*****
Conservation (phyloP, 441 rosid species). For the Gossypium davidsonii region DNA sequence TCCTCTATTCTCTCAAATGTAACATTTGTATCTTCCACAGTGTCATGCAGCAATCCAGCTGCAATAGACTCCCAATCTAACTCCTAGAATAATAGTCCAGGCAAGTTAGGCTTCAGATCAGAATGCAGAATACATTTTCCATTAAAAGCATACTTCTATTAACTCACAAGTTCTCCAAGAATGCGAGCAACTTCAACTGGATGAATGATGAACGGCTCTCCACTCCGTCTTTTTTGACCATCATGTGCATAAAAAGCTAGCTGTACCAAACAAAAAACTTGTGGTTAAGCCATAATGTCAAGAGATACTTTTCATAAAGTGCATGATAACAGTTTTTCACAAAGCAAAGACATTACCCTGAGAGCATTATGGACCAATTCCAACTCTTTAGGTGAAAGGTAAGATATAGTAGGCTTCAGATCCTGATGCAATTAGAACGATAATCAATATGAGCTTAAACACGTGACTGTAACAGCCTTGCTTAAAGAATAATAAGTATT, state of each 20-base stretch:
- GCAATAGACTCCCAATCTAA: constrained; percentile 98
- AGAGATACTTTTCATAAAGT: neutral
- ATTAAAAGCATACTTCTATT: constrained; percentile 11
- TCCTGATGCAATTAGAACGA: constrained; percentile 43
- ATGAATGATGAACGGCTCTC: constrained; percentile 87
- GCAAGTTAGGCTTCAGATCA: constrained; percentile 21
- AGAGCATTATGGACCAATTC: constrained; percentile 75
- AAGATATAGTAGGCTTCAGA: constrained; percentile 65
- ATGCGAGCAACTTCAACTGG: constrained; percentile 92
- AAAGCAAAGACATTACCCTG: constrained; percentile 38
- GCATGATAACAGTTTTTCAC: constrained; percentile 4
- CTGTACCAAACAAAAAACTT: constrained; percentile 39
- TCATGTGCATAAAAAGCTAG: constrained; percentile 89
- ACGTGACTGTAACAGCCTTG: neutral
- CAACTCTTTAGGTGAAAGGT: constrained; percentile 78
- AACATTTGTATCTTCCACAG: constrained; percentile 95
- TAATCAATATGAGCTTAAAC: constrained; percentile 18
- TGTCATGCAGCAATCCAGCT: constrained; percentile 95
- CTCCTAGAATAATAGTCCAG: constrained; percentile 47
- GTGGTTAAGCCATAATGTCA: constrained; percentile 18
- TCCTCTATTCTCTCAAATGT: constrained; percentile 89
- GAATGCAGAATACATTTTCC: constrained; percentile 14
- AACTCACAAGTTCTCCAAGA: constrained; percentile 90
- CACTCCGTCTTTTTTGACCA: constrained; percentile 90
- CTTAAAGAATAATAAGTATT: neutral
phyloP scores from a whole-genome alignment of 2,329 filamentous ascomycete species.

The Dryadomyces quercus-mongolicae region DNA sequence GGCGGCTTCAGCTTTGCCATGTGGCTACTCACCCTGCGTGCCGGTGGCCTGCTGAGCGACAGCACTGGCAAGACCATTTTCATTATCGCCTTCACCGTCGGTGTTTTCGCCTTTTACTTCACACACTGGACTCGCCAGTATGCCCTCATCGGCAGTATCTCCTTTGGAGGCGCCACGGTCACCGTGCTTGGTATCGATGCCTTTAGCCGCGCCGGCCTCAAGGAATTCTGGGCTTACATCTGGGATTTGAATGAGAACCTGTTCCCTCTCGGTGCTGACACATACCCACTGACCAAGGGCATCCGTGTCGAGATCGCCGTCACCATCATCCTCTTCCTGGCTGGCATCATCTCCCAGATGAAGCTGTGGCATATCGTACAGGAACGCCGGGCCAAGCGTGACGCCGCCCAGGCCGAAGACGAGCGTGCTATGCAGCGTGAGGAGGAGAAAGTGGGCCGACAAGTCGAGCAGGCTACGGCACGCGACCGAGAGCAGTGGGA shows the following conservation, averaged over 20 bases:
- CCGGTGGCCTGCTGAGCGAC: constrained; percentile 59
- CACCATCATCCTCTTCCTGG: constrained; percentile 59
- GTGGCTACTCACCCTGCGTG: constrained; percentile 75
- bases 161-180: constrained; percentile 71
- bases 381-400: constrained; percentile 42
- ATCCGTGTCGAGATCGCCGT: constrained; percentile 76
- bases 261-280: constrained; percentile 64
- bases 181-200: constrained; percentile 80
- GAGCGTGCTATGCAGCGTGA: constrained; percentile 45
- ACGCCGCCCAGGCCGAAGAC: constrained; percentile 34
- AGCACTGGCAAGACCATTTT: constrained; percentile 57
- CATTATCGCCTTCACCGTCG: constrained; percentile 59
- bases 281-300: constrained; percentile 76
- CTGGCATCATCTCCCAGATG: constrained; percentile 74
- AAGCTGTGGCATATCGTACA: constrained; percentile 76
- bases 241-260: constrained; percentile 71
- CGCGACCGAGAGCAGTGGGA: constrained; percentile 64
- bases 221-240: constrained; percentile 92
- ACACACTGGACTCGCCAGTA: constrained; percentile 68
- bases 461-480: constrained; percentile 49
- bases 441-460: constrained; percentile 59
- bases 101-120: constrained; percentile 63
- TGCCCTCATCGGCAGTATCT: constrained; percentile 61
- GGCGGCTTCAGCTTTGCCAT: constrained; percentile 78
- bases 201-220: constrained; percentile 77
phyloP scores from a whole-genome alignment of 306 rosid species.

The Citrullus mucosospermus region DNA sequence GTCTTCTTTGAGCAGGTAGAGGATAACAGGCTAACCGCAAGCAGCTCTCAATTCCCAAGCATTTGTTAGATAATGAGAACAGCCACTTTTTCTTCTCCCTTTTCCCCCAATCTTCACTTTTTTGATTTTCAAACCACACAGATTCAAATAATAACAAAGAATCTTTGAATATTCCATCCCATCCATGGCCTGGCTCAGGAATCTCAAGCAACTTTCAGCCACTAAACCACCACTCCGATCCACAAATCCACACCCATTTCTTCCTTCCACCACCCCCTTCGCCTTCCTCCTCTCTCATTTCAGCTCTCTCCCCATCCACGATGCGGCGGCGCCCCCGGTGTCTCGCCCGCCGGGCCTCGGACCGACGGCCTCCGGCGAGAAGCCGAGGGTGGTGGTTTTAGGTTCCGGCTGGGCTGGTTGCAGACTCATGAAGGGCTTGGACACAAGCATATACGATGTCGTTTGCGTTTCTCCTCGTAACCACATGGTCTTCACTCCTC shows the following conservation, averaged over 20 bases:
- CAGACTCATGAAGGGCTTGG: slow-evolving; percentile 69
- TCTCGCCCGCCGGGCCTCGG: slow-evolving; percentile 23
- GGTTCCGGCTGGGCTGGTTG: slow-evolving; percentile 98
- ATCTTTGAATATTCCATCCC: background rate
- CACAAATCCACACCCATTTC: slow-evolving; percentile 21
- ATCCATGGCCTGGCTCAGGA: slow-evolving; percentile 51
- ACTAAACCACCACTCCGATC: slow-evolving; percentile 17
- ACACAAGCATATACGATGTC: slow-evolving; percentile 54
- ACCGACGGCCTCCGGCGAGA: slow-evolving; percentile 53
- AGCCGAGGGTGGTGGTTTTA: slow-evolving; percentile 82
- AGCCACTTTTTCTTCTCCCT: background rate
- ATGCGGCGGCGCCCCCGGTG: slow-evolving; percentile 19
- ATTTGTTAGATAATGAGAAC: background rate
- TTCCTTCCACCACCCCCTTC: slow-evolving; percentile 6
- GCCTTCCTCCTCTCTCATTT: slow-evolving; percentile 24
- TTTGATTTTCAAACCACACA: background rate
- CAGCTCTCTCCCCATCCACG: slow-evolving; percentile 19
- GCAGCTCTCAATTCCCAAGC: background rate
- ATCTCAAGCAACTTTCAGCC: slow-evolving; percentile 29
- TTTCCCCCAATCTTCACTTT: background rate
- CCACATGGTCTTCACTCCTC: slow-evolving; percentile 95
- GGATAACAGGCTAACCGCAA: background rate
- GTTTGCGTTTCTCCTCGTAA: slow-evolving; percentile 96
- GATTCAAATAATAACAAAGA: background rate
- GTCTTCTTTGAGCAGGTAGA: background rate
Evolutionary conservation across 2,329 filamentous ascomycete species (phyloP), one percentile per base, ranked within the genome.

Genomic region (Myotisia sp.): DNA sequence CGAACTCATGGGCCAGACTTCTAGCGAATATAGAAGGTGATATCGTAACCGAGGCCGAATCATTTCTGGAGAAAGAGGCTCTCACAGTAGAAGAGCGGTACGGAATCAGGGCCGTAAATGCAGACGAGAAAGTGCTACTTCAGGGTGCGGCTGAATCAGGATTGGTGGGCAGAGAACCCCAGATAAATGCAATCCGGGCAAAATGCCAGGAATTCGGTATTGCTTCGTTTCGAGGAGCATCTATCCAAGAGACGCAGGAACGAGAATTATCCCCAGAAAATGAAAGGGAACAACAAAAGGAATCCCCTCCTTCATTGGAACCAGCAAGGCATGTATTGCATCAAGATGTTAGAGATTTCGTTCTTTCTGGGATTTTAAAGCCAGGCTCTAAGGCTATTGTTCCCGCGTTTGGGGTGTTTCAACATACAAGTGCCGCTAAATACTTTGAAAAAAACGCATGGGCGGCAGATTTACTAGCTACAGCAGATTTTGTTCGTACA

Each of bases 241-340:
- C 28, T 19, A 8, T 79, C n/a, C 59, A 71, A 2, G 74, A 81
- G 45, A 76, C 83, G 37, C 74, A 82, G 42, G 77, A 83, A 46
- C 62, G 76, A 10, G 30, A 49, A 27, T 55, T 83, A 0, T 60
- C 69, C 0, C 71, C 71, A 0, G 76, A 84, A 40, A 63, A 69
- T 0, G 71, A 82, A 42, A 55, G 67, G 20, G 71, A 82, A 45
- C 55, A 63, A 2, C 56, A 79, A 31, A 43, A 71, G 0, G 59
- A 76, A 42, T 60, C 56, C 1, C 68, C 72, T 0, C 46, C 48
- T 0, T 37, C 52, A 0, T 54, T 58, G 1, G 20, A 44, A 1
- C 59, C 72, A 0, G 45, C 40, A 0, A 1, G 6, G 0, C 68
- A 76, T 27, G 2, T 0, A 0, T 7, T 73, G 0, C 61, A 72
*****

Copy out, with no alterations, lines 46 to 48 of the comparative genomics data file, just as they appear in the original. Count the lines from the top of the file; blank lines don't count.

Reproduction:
- bases 221-240: constrained; percentile 92
- ACACACTGGACTCGCCAGTA: constrained; percentile 68
- bases 461-480: constrained; percentile 49